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HMRC internal manual

Guidance on Real Estate Investment Trusts

From
HM Revenue & Customs
Updated
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Miscellaneous: indirect ownership of property: Tax-exempt business conditions

Where property is held indirectly, the nature of the entity through which the property is held generally determines its treatment for the Tax-exempt business conditions. For the Balance of business conditions, see GREIT09015) and for exemption from tax of income and gains and application of the Entry Charge, see GREIT09020.

Property conditions

The two property conditions are that a qualifying property rental business must include three or more properties and that no one property can be more than 40% of the value of tax- exempt business properties for the business to be tax-exempt.

Single company UK-REIT

The two property conditions must be met by the tax-exempt business of the company. This means that qualifying property owned directly by the company counts.

If the company owns property via a tax-transparent entity, although the property will count towards the Balance of business conditions, it will count as a ‘single’ property for the purposes of the Tax-exempt business property conditions only if the company owns 100% interest in the entity. This is because the properties involved in the property rental business of the company must be capable of being rented out as a unit separate from any other.

For example, where the company has 40% interest in a partnership which owns a property, the company’s property rental business includes only its aliquot (40%) share of income from the property. It is difficult to see how 40% interest in a property held via a partnership can be rented out separately from the other 60%.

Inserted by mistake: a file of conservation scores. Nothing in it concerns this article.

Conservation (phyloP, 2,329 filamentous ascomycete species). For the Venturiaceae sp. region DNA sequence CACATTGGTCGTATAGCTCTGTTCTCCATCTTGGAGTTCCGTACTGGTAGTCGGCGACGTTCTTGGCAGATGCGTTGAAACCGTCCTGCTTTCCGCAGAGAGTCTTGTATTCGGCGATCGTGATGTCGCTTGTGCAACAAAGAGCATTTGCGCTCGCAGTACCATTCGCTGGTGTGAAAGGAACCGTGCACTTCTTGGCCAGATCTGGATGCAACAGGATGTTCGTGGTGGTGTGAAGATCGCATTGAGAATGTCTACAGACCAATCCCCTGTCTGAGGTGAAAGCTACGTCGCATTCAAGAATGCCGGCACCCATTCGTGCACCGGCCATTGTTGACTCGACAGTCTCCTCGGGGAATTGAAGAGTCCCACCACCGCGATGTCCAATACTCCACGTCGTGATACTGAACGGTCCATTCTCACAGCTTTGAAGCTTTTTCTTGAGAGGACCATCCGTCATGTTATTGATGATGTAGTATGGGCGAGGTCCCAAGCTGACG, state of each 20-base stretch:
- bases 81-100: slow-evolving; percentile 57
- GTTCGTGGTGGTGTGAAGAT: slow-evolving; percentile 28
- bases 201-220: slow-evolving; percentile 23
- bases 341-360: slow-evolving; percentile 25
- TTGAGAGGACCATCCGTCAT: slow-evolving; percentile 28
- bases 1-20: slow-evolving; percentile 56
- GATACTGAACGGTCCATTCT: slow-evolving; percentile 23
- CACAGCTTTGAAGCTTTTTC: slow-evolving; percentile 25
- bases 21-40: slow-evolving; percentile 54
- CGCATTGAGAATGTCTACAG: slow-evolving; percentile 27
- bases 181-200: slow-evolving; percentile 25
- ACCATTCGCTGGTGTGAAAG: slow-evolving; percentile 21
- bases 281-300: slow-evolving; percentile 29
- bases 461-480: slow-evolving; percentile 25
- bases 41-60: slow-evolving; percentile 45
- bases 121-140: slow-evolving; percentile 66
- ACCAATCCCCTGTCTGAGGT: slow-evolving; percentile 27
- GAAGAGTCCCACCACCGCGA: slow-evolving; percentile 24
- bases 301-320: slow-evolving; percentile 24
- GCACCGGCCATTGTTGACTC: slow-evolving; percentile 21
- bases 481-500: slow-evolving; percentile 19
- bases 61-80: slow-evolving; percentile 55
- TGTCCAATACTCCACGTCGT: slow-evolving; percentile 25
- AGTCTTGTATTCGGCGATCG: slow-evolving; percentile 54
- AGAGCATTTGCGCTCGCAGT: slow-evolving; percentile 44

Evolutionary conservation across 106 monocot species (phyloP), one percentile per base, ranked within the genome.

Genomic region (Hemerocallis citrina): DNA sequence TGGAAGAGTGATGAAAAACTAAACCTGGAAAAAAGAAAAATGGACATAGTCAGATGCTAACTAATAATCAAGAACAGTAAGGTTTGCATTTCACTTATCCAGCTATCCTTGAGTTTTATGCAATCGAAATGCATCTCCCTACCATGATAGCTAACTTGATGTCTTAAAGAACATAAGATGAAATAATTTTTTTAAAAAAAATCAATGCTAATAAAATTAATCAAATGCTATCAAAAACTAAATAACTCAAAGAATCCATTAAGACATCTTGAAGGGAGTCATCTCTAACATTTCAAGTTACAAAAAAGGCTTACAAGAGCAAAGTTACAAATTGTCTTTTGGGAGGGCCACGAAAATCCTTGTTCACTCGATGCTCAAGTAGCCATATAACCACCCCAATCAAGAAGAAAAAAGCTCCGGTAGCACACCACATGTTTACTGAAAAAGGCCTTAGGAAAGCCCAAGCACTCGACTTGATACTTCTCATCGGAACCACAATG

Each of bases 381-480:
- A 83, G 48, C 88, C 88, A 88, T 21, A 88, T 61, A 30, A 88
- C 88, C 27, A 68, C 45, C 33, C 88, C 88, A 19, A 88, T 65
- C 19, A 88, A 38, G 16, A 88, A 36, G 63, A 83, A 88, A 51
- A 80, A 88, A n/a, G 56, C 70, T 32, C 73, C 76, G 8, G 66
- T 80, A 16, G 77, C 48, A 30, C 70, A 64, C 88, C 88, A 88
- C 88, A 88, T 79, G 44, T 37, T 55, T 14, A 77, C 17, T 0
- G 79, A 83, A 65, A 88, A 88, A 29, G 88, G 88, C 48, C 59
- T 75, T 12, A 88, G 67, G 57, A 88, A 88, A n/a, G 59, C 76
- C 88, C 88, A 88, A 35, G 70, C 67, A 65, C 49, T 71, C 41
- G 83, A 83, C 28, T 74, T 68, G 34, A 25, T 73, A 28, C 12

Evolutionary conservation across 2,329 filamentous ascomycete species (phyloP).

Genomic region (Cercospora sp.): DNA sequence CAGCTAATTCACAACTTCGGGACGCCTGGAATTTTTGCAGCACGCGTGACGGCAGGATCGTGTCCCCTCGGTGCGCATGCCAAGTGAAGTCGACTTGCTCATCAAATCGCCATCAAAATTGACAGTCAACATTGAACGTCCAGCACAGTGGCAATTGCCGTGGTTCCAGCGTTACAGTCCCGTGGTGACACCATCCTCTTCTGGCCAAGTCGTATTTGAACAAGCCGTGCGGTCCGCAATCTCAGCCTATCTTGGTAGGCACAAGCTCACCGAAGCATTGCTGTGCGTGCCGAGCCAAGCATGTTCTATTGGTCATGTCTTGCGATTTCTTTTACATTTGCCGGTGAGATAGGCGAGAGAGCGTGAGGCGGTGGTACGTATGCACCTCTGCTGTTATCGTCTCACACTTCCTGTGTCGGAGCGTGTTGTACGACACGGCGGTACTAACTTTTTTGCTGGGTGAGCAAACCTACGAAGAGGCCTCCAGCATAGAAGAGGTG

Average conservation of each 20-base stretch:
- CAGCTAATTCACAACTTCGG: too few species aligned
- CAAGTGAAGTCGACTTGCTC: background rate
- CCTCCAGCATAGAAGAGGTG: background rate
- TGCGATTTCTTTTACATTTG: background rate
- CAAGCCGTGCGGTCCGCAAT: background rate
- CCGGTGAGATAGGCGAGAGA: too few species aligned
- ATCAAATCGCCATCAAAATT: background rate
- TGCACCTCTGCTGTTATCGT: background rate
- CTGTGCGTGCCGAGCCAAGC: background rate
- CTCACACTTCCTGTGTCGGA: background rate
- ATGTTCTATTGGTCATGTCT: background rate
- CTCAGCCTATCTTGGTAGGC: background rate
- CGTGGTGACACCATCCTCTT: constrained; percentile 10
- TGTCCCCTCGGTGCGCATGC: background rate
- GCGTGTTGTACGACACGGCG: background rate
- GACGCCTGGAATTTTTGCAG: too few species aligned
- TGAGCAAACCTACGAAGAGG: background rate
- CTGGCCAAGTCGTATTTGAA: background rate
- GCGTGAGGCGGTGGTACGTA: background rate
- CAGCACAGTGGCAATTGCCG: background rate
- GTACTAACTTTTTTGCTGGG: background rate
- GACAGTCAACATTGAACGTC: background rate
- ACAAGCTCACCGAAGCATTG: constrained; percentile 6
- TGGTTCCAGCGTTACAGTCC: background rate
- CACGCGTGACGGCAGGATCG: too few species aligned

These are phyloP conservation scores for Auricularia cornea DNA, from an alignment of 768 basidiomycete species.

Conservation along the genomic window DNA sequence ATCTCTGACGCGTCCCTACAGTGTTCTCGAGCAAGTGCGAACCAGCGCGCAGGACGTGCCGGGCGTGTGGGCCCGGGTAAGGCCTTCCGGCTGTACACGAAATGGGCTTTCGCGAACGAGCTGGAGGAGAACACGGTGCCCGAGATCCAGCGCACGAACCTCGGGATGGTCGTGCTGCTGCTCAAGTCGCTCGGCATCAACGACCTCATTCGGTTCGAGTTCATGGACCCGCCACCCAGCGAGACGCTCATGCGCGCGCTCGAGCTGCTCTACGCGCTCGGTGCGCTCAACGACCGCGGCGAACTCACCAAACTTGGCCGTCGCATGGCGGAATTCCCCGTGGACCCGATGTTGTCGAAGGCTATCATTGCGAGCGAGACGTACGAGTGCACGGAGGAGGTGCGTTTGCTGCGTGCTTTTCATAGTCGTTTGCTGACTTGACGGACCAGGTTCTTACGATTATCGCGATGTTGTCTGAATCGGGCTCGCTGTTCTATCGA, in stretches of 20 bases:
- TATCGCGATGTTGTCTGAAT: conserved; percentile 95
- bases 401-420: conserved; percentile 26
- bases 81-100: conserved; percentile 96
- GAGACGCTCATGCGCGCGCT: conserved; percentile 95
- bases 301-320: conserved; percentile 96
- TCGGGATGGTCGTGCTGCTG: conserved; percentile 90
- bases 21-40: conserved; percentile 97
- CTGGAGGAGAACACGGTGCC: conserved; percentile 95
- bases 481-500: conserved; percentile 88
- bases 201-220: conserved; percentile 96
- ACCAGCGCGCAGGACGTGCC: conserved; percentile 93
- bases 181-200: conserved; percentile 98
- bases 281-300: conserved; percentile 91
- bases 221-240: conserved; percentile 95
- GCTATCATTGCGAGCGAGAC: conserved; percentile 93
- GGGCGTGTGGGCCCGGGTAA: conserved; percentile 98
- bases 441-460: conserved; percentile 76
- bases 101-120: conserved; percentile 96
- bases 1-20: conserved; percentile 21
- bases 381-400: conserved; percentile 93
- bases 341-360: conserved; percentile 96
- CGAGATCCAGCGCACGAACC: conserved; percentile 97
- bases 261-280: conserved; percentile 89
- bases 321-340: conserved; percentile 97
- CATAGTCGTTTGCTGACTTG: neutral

Group REIT

The property rental businesses of the members of the group are treated as a single business for the Tax-exempt business conditions. This means that a property owned directly by group members counts as a single property even if ownership is spread across several members of the group.

Property owned by group members via partnerships or transparent unit trusts would not count for the same reasons as it doesn’t for single company UK-REITs (unless of course group members owned all the units in the unit trust or comprised all the partners).

90% distribution condition

A UK-REIT is required to distribute 90% of the income of its tax-exempt business as PID. The tax-exempt income is the income of C (taxexempt) for a single company UK-REIT. The extent to which income from indirectly held property is included in this depends on the legal nature of the entity (see GREIT09020). Where the entity is tax-transparent (e.g. a partnership), qualifying property rental income arising in the entity is included, to the extent of the company’s interest in the entity. If the entity is opaque (e.g. a company that is not a joint venture company in respect of which a look through notice has been made), property rental income of the entity is not included in the amount that has to be distributed.

For a Group REIT, the tax-exempt income is the aggregate of the tax-exempt income of each group member which carries on a qualifying property rental business, to the extent of the group’s interest in the company. The extent to which income from indirectly held property is included in this depends on the legal nature of the entity (see GREIT09020 and above).